We’ve all driven through those towns that seem like no one lives there – or that no one should. Bleak, dusty horizons, the occasional meth head ambling by, and a corner store that looks like it hasn’t had a customer in the last century or two. In BFE, director Shawn Telford seeks to portray the lives of those who live in these forgotten towns – particularly, those still young and figuring their shit out. Sound familiar? It is – we’ve seen this storyline more than enough times over the last 25 years. However, despite numerous glaring issues, the film turns out to be quite entertaining.
The loosely constructed storyline follows three high schoolers in the town of BFE: Ian, preoccupied with caring for his dying Grandpa; Ellie, living in a meth house while trying to protect her baby sister; and Ellie’s boyfriend Zack, who must deal with his attraction to his friend’s mother. Sound like a lot? Just you wait, we’re not done! We still have to throw in Tom, the Korean kid battling against the “old ways” of his stern father; a scraggly crew of drug dealers; and a horde of other teenage boys that are buddies with our leading crew.
Telford has attempted to create a slice-of-life style flick that draws parallels between the intersecting lives of everyone in the town. And largely, he succeeds. The dialogue is witty, the scenes with the boys remind me of my own high school adventures, and there are enough characters to fill a movie three times the film’s length. Which actually turns out to be the problem with this cute little movie: it needs to be three times as long to successfully fit that many stories.
In the first half of the film, we see missed moments happen again and again –scenes that try to be both funny and poignant instead have to rely on the barrage of jokes flying throughout every scene, because with so many characters to get to, we can’t possibly get enough screen time with each to care about them. True, the jokes are well thought out, and everything rolled along relatively seamlessly, but I found myself wanting more from the first half of the film than giggles.
Things start to pack a bit of a punch as the movie progresses. We get a few brilliantly performed villains and start to feel for these teens stuck in a dead-end town. We do wish they would stop stating – very obviously – that they are stuck in a dead-end town… but no matter.
As a whole, the film did about 75% of what it set out to do. The town was there, the characters were there, the clichés were there, and the jokes were certainly there. I was rarely bored, and when I was, the kickass soundtrack was always there to distract me. Telford’s use of close camera shots was aesthetically pleasing, and though the ending was cheesy, it fit with the fluffiness of the movie as a whole.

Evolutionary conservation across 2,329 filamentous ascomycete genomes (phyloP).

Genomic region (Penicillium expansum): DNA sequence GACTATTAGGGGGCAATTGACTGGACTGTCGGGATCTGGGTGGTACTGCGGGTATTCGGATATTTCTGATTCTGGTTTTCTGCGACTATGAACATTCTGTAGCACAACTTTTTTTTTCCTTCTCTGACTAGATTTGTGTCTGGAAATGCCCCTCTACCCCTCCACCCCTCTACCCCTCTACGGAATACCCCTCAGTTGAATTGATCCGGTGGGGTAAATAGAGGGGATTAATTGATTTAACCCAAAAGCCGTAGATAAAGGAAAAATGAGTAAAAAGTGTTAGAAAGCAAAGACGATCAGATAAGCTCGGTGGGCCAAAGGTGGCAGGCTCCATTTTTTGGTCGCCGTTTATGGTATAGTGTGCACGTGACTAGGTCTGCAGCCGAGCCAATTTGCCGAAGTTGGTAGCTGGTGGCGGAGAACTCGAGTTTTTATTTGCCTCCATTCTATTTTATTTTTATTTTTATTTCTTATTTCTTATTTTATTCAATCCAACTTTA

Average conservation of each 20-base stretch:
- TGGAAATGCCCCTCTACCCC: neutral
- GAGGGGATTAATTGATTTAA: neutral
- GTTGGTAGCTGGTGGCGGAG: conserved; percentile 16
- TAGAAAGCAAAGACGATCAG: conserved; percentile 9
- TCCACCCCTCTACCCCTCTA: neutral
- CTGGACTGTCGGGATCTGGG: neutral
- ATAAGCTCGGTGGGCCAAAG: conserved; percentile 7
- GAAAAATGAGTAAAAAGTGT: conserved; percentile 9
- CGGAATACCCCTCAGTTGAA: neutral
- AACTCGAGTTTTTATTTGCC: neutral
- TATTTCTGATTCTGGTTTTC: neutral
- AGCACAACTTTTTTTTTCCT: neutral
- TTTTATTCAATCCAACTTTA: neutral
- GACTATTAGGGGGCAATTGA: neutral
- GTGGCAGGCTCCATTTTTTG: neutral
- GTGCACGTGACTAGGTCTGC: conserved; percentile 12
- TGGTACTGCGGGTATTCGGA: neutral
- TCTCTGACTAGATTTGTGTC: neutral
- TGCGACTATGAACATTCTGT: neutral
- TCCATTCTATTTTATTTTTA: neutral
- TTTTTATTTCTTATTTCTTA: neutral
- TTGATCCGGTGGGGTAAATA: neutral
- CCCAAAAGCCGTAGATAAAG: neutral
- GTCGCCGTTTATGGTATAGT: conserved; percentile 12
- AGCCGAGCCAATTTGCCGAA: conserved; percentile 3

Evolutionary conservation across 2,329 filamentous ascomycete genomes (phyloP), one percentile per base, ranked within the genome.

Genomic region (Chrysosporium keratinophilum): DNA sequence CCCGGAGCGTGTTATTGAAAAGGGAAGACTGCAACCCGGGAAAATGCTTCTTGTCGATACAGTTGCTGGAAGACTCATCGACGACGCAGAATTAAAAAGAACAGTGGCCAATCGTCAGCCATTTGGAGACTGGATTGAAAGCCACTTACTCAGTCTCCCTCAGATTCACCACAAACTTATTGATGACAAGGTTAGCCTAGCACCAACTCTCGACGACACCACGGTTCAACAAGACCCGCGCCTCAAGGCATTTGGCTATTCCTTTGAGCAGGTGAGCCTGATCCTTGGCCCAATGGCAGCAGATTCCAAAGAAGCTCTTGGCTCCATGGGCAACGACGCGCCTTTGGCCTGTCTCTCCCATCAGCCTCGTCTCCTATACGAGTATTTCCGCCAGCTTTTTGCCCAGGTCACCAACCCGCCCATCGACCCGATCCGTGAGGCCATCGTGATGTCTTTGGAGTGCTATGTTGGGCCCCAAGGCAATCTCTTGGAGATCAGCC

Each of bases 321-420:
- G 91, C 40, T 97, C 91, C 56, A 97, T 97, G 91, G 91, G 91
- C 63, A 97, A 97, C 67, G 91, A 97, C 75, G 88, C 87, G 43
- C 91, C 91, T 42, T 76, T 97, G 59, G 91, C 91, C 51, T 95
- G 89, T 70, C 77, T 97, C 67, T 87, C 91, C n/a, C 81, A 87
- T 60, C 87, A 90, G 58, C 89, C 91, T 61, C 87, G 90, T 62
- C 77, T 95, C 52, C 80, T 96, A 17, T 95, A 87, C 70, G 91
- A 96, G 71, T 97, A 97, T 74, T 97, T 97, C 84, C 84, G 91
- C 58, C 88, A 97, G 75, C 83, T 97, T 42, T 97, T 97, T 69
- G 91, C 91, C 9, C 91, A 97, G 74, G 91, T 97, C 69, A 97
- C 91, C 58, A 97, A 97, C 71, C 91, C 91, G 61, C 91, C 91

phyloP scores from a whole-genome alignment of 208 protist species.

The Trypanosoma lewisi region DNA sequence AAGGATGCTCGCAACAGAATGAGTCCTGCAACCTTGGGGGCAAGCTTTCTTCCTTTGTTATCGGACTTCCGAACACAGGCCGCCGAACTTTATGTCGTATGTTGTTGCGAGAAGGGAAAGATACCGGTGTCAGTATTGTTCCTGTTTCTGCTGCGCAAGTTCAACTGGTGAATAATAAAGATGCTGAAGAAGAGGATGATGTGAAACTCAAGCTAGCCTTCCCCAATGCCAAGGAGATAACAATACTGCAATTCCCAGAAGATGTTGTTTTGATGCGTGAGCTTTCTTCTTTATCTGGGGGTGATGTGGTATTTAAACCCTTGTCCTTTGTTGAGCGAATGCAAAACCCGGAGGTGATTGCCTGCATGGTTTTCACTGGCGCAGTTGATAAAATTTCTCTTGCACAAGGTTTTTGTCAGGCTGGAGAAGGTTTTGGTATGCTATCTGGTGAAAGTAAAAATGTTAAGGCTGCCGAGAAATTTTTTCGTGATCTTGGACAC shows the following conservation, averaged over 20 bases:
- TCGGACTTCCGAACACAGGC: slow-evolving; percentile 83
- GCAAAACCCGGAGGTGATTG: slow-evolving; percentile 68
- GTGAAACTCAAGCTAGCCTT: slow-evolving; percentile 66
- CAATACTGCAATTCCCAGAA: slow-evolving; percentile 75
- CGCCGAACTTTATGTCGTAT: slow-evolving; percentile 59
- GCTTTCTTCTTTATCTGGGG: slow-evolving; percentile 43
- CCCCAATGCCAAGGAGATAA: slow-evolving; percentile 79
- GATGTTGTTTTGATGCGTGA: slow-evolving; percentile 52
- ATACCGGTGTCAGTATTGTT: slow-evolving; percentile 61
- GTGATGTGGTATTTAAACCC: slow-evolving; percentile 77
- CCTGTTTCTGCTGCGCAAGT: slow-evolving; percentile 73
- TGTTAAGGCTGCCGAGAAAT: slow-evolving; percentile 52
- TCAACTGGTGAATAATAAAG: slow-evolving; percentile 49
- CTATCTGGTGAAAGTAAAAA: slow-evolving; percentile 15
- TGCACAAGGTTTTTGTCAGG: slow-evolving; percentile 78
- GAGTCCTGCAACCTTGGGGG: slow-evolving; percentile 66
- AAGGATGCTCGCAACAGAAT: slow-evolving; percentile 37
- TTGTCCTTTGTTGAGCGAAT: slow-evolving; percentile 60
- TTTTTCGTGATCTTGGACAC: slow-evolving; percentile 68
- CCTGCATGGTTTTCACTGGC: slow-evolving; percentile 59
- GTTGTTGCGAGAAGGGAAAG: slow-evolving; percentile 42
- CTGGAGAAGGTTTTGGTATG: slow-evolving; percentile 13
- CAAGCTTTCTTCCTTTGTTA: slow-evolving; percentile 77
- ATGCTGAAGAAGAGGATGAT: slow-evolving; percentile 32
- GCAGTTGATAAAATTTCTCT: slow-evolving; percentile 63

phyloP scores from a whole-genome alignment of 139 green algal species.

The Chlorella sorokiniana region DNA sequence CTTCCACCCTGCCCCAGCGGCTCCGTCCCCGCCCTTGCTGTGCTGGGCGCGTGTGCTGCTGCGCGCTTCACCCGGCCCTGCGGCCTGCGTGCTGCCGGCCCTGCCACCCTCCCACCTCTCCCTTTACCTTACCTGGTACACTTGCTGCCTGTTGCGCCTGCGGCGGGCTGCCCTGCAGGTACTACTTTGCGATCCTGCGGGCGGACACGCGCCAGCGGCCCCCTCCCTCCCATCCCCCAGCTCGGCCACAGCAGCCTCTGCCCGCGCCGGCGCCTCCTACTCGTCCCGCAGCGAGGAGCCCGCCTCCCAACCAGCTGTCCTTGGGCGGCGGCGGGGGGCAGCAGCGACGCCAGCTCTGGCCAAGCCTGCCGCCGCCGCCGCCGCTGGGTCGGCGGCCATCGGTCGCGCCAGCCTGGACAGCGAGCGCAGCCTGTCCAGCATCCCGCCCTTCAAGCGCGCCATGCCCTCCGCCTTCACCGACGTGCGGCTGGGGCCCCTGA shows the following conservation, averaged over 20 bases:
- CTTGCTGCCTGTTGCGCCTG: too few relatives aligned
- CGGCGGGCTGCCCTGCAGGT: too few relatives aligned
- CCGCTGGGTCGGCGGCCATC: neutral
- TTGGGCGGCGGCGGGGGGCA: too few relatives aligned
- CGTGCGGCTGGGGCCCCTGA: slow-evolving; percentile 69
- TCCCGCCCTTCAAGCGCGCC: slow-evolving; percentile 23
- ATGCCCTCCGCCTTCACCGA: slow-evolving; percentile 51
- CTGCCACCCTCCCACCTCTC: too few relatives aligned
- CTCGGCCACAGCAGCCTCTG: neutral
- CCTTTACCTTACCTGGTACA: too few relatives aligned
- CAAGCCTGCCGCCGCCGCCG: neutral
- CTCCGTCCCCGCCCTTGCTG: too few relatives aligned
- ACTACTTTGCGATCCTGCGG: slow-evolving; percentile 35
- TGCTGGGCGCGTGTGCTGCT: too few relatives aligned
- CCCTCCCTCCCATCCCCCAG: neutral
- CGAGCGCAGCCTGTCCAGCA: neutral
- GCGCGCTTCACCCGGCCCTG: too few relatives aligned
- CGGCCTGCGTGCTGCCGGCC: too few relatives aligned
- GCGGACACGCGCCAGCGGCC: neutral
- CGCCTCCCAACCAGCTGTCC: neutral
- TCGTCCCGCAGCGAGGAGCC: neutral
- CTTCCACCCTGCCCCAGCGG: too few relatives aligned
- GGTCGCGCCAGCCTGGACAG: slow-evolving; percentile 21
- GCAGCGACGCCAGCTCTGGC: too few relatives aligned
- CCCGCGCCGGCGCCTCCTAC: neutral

What I missed from the film were the gut-punches, the investment in the brilliantly witty characters, the desire to watch them succeed and the hurt when they did not. The problem with throwing all of the moments in instead of selecting the best ones is that the audience comes away with none of them. In short, everything was there – just too much of it. The bottom line: Despite the film’s overall disjointedness and Telford’s desire to cram six storylines into a 90-minute film, the witty dialogue and killer soundtrack made the piece a very enjoyable bit of fluff. Go check it out!
Mary Hubert is a performing artist, director, and arts administrator in the Seattle area. When not producing strange performance concoctions with her company, the Horse in Motion, she is wild about watching weird theater, whiskey, writing and weightlifting.
As concerns have recently reemerged over the level of violence in the South Seattle area, the Emerald spoke with Seattle City Councilman Bruce Harrell, who chairs the city’s Public Safety Committee, and who also recently led a community discussion on violence reduction at the Southeast Seattle Senior Center. Councilman Harrell currently resides in South Seattle.
Emerald: You recently led a community forum on the topic of violence prevention in the South Seattle area. Community Meetings, as they relate to violence, are dismissed by many as a “token” response that rarely ever results in any action being taken. Why should residents have cause for optimism after this particular meeting?